E. Student-Centered Questions
What do you enjoy most about working with young people?
A: I particularly enjoy their natural sense of curiosity—the way they ask
questions, pose problems, and look at the world. One of the most powerful books I read recently was Last Child in the Woods by Richard Louv. In that book, he talks about how nature can help foster a lifelong inquisitiveness in children. Simply by taking kids on walks, exposing them to the natural flora and fauna of their neighborhoods, and stimulating them to question the world they live in, we can help students maintain their curiosity about things around them. I want to foster and stimulate that innate sense of curiosity through an inquiry-based curriculum that supports and enhances the questions children constantly seek answers for.
Here's another question where your passion for teaching will come through, either loud and clear or soft and indistinct. Let the interviewer know you are in it for the kids—and not for anything else.
What would you do with a student who has ADHD?
A: ADHD students comprise about 3 to 5 percent of the school-age population. These are usually students who have difficulties with attention, hyperactivity, impulse control, emotional stability, or a combination of several of those factors. Some of the techniques and procedures I would use in working with these students would include 1) Making my instructions brief and clear and teaching one step at a time; 2) Carefully monitoring work, especially when students move from one activity to another; 3) Adjusting work time so it matches attention spans; 4) Providing a quiet work area where students can move for better concentration; 5) Combining both visual and auditory information when giving directions; and 6) Whenever possible, breaking an assignment into manageable segments.
Students with ADHD offer significant and often perplexing challenges for many beginning teachers. Any administrator will want to know—given the number of ADHD students in his or her school—how you plan to teach this population of children. After all, there may be as many as 35 million children in the United States under the age of 18 with ADHD. Therefore, ADHD students will be in your classroom, and you need to know how to teach them.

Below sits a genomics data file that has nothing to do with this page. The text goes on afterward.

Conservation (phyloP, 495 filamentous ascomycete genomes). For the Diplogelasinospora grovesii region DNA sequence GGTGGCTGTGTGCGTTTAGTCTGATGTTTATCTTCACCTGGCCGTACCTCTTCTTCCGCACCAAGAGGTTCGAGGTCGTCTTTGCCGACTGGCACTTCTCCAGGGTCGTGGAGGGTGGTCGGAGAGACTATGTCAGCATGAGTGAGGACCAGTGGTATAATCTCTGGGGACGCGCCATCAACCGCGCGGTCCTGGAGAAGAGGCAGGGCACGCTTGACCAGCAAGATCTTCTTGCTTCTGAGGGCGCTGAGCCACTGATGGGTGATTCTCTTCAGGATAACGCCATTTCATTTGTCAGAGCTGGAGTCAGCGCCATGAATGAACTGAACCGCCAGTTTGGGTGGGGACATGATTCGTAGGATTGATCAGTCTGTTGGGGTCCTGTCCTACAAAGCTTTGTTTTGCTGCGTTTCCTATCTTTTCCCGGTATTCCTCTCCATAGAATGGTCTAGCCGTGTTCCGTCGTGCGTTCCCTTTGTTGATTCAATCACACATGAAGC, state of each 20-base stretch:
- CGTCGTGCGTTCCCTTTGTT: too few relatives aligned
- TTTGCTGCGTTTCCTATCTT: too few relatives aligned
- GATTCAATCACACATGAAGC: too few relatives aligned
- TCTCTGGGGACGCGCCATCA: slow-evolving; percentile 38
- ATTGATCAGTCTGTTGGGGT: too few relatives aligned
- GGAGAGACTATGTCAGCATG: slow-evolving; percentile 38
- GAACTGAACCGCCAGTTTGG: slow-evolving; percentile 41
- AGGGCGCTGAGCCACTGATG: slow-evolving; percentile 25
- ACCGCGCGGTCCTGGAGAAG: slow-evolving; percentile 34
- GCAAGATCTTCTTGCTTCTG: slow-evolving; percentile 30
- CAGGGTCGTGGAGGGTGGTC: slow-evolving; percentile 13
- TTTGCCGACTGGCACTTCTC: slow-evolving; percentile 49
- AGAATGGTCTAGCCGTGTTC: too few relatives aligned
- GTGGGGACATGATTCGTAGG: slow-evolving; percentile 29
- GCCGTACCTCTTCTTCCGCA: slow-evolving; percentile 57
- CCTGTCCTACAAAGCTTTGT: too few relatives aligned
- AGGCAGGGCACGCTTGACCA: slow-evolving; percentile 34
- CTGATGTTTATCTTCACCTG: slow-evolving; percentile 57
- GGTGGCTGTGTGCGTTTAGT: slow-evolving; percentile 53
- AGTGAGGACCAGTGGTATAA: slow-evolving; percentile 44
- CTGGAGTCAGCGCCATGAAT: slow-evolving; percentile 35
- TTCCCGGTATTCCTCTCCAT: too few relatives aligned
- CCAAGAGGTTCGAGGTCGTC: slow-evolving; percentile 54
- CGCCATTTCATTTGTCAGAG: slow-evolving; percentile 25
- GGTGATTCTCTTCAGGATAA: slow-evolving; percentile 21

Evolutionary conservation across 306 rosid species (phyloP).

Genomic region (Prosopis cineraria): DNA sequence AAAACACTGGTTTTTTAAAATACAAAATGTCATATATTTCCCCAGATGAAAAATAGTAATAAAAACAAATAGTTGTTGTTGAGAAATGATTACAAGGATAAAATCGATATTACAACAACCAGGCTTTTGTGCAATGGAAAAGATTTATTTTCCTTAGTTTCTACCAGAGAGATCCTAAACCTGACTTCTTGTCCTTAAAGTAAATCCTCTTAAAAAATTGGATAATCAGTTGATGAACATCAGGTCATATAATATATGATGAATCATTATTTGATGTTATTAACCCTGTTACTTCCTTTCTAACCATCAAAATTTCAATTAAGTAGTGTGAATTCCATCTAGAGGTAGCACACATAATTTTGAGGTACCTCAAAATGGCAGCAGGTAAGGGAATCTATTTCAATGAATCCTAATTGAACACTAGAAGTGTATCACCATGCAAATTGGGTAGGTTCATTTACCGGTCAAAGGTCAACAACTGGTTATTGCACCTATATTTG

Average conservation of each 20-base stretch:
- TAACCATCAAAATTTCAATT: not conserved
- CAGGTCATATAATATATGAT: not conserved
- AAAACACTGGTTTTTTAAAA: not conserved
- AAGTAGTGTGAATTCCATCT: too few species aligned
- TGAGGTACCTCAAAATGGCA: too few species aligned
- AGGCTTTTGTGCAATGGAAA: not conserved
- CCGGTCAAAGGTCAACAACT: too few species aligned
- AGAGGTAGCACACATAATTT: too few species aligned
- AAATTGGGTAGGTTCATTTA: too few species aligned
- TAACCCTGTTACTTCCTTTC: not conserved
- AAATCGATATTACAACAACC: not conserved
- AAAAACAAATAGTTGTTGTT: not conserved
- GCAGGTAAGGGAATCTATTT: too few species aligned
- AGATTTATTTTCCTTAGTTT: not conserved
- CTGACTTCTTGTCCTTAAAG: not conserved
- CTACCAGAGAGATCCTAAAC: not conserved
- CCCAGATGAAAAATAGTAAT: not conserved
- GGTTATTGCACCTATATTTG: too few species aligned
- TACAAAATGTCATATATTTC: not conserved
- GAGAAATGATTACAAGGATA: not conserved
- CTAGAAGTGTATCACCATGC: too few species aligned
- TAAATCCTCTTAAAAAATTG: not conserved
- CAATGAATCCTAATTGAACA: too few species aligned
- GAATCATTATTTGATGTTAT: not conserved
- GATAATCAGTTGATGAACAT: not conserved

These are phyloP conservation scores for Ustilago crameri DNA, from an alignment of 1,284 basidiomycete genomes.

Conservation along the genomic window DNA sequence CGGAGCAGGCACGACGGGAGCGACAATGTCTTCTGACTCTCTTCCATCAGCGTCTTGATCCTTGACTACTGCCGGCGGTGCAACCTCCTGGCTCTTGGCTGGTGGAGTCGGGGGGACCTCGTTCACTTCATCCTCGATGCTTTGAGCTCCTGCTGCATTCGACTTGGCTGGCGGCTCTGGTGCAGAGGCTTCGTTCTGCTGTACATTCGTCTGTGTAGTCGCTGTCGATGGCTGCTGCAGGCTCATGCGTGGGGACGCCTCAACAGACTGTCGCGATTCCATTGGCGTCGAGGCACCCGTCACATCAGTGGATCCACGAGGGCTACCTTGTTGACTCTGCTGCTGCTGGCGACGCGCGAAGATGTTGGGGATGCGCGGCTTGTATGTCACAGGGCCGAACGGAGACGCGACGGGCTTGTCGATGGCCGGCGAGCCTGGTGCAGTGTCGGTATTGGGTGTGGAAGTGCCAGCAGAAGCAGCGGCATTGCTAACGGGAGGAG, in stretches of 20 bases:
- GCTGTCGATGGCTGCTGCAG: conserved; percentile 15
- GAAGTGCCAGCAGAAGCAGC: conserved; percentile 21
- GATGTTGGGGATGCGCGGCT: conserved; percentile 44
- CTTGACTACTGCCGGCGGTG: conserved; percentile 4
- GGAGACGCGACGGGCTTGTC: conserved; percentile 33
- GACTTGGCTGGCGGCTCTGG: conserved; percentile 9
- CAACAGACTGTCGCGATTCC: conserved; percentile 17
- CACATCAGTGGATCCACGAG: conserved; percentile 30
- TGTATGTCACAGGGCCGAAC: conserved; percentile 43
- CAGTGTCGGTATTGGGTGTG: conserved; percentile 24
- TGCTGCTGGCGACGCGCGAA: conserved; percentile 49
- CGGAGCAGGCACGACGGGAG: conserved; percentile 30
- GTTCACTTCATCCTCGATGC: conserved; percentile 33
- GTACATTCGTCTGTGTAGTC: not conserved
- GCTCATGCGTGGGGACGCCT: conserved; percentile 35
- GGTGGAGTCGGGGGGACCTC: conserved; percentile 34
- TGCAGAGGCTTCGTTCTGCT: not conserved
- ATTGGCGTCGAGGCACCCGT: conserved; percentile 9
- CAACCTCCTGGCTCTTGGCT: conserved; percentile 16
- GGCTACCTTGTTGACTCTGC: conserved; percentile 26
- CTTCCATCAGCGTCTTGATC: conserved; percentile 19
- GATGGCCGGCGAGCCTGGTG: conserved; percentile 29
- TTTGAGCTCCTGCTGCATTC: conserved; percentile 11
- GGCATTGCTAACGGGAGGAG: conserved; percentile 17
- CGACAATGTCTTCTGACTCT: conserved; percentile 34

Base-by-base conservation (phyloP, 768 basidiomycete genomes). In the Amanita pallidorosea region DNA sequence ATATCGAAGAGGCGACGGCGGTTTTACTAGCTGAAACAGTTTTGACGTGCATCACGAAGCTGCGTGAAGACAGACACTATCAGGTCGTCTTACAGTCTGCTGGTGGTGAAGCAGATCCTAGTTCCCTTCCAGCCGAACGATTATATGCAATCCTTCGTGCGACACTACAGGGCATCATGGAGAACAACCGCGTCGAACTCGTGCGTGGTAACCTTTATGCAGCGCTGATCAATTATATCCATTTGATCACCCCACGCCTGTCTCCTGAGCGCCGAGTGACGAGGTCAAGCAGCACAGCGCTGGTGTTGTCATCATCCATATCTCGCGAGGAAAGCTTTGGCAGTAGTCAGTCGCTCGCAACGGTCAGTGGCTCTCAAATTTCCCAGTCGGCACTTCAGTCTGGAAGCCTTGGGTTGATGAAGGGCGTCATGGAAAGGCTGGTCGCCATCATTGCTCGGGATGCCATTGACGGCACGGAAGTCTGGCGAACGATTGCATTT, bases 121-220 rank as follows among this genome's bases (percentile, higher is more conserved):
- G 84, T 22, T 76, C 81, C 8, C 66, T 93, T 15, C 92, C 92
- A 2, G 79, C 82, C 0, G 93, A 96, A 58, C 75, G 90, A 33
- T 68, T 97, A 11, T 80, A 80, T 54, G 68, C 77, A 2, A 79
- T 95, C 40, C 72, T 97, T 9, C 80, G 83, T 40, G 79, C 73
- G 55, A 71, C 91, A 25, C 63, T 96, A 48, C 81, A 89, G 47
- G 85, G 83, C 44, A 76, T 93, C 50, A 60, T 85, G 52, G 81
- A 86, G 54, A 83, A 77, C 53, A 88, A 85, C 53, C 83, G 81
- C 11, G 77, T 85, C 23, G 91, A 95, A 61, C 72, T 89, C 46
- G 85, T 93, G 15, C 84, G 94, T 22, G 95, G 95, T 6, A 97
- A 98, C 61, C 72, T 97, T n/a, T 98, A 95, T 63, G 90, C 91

What can you tell me about inclusion?
A: The idea that special-needs children, whenever and wherever possible, should be included in all activities and functions of the regular classroom, is known as inclusion. It is common, therefore, to find many classrooms with students of all ability levels working and learning together. For me, inclusion also means that students of all abilities, talents, and skills are offered learning opportunities that can occur between and among different individuals. I believe that inclusion is the total involvement of all students in an educational setting that best meets their needs, regardless of background or level of ability. It also means that I need to include my special-needs students in regular classroom activities to the fullest extent possible.
You will be asked a question about inclusion! No ifs, ands, or buts! Review your notes, read a course textbook, talk with teachers—but make sure you know this topic inside and out. In today's diverse classrooms, you will be expected to provide for the needs of every student; a principal wants assurance that you are aware of this expectation and that you can deliver the goods.
How would you differentiate your instruction to meet the needs of your diverse learners?
A: During my student teaching experience I had the opportunity to work with several special-needs students. I quickly learned that there are some generalized strategies that I always need to keep in mind. These would include 1) Being aware that special-needs students may not want to be singled out for any special treatment. To do so may identify their disability for other students. 2) I need to consider learning over a long period of time. I realize that special-needs students may require extended periods of time to master a concept or learn a specific skill. 3) I need to be especially careful not to fall into the trap of focusing on the weaknesses of special-needs students. It's vitally important that I seek to identify the individual strengths of each student. And 4) I want to provide opportunities for students of all abilities to learn from each other. I want to be sure that everyone feels like he or she is contributing. I know that all that is a tough order, but I'm eager for the challenge.
Be sure you demonstrate your knowledge of special-needs students, their instructional needs, and your willingness to teach them. Always convey an aura of "positiveness" and enthusiasm in responding to this question. Demonstrate that you are eager for both the challenge and the opportunity.
It's always appropriate to talk about a setback or disappointment you've had in working with students. But it's even more important to show how the experience made you a much better teacher today.